There are so many potential conflicts—along professional, political, commercial, geographic, generational, and gender lines—that could be stirred by sharing that I couldn’t list them here. To pick just one more: Sharing is a threat to the general plans of virtually every city. After all, what is Airbnb if not a comprehensive rezoning of every residential area it covers into hotel space? Sharing models could force the reassessment of the regulation and governance of almost everything.
Of course, the movement doesn’t see itself as a starter of wars—and that may be its biggest weakness. Instead of recognizing the conflict and anger that could be produced by their efforts to transform the world, cheerleaders of the sharing economy celebrate its “disruptive” power—as well as its “sustainability.”
I tend to avoid using the word “sustainable” because so many different people use it to describe so many different things that no one can agree on what it means. But the word remains powerful because sustainable, like sharing, is a fighting word.
Whether being employed by the environmental left or the anti-spending right, “sustainability” has become a way to dismiss somebody else’s idea without having to reckon with the particulars. “That’s unsustainable,” which means it can’t go on, so why continue to discuss? It’s the new way of saying no to anything new that might cost money or consume energy—and to saying yes to a lot of quick, cheap fixes. So, naturally, almost every major government or corporate bureaucracy you might encounter in California has an office of sustainability.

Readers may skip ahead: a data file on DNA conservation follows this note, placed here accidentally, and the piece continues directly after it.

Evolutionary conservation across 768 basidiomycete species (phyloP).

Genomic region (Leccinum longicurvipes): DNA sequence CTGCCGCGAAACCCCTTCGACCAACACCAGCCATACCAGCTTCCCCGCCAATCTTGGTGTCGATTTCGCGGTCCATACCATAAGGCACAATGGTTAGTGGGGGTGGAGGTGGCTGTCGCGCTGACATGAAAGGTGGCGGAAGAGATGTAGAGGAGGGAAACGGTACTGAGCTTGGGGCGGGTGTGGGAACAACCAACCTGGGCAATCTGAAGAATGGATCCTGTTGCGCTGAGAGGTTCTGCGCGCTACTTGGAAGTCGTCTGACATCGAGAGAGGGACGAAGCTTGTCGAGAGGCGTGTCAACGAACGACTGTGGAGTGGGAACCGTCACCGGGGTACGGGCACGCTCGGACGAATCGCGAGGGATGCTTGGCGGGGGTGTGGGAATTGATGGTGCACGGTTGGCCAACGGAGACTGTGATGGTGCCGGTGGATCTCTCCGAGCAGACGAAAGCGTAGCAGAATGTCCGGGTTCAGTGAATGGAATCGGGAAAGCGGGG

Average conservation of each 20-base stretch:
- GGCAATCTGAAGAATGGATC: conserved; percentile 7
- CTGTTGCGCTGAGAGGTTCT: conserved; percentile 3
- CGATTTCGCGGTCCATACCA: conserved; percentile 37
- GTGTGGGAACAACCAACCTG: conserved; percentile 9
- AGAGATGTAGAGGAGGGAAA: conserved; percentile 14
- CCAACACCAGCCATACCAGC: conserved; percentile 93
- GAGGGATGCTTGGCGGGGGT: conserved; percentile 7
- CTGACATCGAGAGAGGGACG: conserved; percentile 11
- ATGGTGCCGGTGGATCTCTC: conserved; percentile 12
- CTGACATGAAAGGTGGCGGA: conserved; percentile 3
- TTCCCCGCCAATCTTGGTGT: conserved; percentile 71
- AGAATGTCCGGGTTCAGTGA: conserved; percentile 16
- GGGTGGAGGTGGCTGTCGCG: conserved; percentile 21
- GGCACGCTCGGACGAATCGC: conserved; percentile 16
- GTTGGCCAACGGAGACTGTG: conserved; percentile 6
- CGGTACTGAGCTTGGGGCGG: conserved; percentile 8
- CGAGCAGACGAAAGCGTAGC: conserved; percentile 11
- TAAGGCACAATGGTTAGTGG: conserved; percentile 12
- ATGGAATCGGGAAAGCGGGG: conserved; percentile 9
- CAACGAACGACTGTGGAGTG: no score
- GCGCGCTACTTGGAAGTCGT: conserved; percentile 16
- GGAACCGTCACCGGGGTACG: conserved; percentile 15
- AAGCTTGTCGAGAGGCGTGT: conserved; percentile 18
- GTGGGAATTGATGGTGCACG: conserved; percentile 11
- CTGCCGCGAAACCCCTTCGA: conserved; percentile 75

What California doesn’t have is the governance infrastructure to host the multi-front battles over sharing and sustainability that are on the horizon. California’s local governments are so weak and cash-strapped that they can’t deal with all the new planning, zoning, licensing, and regulatory questions posed by this new economic model. California’s courts are already too crowded to handle basic functions—much less a host of new claims and litigation sparked by sharing enterprises. And our political system, with its crushing combination of low voter participation and big money, simply can’t produce definitive, democratically legitimate answers on the big new policy questions posed by all this sharing.
For all its promise, the sharing economy threatens to turn virtually every aspect of living into contested ground. And, as parents of small children know all too well, that is no way to live.